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Bald Pink-Faced Bird Discovered

Posted by: Loren Coleman on July 30th, 2009

This announcement is all over, so I’ll briefly note it, in case you missed it, with a link to Jennifer Viegas’s article on this breaking news.

This bald-headed, pink-faced songbird was accidentally found by scientists who were surveying a limestone outcrop in Laos. Photo: Iain Woxvold, University of Melbourne

A bald-headed songbird with a pink, nearly featherless face and distinctive calls has just been found in a rugged region of Laos, according to scientists from the Wildlife Conservation Society and the University of Melbourne who made the discovery.

Aside from its unique characteristics, the avian is noteworthy because it is the only known bald songbird in Asia.

The find additionally marks the first description in over 100 years of a new Asian species of bulbul, since the songbird has been placed in that family of birds. This bulbul was named Pycnonotus hualon, with “hualon” being the Lao word for “bald-headed.”

For more, read here.

About Loren Coleman
Loren Coleman is one of the world’s leading cryptozoologists, some say “the” leading. Certainly, he is acknowledged as the current living American researcher and writer who has most popularized cryptozoology in the late 20th and early 21st centuries. Starting his fieldwork and investigations in 1960, after traveling and trekking extensively in pursuit of cryptozoological mysteries, Coleman began writing to share his experiences in 1969. An honorary member of Ivan T. Sanderson’s Society for the Investigation of the Unexplained in the 1970s, Coleman has been bestowed with similar honorary memberships of the North Idaho College Cryptozoology Club in 1983, and in subsequent years, that of the British Columbia Scientific Cryptozoology Club, CryptoSafari International, and other international organizations. He was also a Life Member and Benefactor of the International Society of Cryptozoology (now-defunct). Loren Coleman’s daily blog, as a member of the Cryptomundo Team, served as an ongoing avenue of communication for the ever-growing body of cryptozoo news from 2005 through 2013.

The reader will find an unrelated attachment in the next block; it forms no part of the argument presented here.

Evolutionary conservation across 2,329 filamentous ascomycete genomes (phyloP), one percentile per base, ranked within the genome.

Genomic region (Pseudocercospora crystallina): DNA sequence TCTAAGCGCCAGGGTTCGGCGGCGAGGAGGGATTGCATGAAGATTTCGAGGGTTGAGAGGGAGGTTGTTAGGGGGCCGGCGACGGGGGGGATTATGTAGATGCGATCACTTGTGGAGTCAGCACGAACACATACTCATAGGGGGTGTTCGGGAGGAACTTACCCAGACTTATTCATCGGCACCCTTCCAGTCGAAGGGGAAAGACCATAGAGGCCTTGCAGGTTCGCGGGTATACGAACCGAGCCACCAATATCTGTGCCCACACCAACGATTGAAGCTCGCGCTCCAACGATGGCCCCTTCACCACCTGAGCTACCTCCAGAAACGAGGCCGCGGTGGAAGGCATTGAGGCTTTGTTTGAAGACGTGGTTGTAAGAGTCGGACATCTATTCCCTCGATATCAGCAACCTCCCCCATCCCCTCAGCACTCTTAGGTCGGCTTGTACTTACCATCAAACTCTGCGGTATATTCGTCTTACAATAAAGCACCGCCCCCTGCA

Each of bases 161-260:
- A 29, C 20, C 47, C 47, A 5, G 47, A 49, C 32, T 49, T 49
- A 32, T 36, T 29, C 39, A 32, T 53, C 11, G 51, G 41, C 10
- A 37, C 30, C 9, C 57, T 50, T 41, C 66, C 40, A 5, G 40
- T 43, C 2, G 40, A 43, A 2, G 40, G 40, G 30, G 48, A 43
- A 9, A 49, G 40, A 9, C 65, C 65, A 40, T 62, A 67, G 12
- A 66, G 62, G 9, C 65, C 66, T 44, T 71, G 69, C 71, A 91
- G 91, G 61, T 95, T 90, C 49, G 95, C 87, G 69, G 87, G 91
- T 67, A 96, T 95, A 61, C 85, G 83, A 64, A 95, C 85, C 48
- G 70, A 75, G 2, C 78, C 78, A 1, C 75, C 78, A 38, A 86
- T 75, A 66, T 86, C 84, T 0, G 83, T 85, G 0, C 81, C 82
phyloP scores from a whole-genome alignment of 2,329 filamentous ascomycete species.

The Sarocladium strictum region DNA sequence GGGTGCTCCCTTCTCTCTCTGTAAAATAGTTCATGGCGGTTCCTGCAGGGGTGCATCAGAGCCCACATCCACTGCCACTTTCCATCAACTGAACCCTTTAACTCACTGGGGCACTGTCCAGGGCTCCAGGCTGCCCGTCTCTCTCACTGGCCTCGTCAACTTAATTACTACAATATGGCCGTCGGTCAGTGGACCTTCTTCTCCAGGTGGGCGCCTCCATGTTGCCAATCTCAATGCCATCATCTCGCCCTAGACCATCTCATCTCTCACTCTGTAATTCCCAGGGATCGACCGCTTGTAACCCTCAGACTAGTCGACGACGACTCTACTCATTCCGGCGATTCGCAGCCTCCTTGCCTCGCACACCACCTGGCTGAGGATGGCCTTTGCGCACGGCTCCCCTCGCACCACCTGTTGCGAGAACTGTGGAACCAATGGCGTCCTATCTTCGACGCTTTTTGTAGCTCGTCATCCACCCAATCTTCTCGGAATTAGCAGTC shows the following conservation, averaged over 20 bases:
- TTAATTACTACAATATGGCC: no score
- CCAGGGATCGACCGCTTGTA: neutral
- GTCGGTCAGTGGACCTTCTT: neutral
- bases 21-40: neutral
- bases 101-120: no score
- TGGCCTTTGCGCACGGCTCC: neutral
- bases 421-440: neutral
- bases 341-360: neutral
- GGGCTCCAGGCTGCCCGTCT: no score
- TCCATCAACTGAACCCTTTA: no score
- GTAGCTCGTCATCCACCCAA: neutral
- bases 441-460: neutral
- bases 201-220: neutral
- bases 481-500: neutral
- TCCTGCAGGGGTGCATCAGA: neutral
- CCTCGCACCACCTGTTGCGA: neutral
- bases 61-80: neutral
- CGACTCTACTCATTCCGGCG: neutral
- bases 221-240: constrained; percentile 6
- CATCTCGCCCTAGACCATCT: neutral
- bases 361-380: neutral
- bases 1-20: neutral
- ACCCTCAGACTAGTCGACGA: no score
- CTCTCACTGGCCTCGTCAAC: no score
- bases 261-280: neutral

6 Responses to “Bald Pink-Faced Bird Discovered”

  1. cryptidsrus responds:

    It makes up its “follical shortcomings” in having a singing voice.

    Cool.

    As a “follically challenged person” myself (VERY, to be honest), I can totally relate. :)
    Great Discovery. May it sings for centuries to come.

  2. CryptoInformant 2.0 responds:

    Am I the only one who thinks that this thing bears an uncanny [superficial] resemblance to a vulture?

    Cool discovery, though.

  3. megalania responds:

    I agree with CryptoInformant 2.0, although, if you read an article about the bird without a picture or a physical description, I wouldn’t picture something like a vulture.

    It’s always cool when someone finds a new animal.

  4. DWA responds:

    CryptoInformant 2.0: What would be interesting is finding out more about how this bird lives.

    Vultures appear to have their featherless heads because plunging a headful of feathers into a carcass could be messy, even fatally so. That’s not so typical a feeding mechanism for songbirds, though, unless of course for this one, it is. Wouldn’t THAT be interesting.

  5. maeko responds:

    Yes, i also wondered what the function is of the bald head. vultures, storks, and ibis all have varying degrees of bald-headedness. i researched and did not have much luck. some vultures may be related to storks. the wood stork is bald, but is not a big carrion eater to my knowledge. baldness can be a recent feature or a primitive feature.

    Look at this thread about bald headedness in modern birds and Archaeopteryx.

    I had a hard time following it, but maybe you can gleen something.

  6. DWA responds:

    Maeko: interesting link. This is worth comment:

    “The thing that bugs me about the often-stated idea that bald heads in birds are somehow a preferred adaptation for a scavenging lifestyle is that there isn’t a shred of evidence to support it. One, maybe two, taxa of large avian scavengers are bald, but the large majority of avians who scavenge for a living are not.”

    Well, yeah. I did happen to think of crows and ravens, and how they don’t have bald heads.

    (Oh. From what I hear it seems to be gaining scientific consensus that New World vultures, anyway, and storks are indeed related.)

    Granted. “Evidence” isn’t simply “they scavenge and they have bald heads.” It is to me interesting though that the only birds – before this discovery, but then again maybe not! – that have bald heads do a lot of scavenging. It may be that corvids don’t have the need to plunge their heads into a carcass to get what they want from it. Vultures and condors are known to be very big eaters at carcasses; and as they tend to feed en masse, they can’t afford to be delicate. Also, the phrase “scavenge for a living” may need some review. Do corvids get *most* of their food scavenging? Or can they make do with foods that are also commonly eaten by perching birds? I frequently see them engaged in what appears to be just such activity. More often than I see them on dead animals.

    I think, contrary to the bugged guy above, that regardless what one considers evidence backing the notion, there is much intuitive sense behind baldheadedness facilitating scavenging, and being selected for among birds that scavenge “for a living.”

    Now another thing. This new bird doesn’t look like it has much neck to it. In other words, the feathers I see could get quite soily on a carcass.

    But if we follow the evolutionary “rule” that adaptations selected for generally are so for a reason, well, scavenging is one that makes sense.



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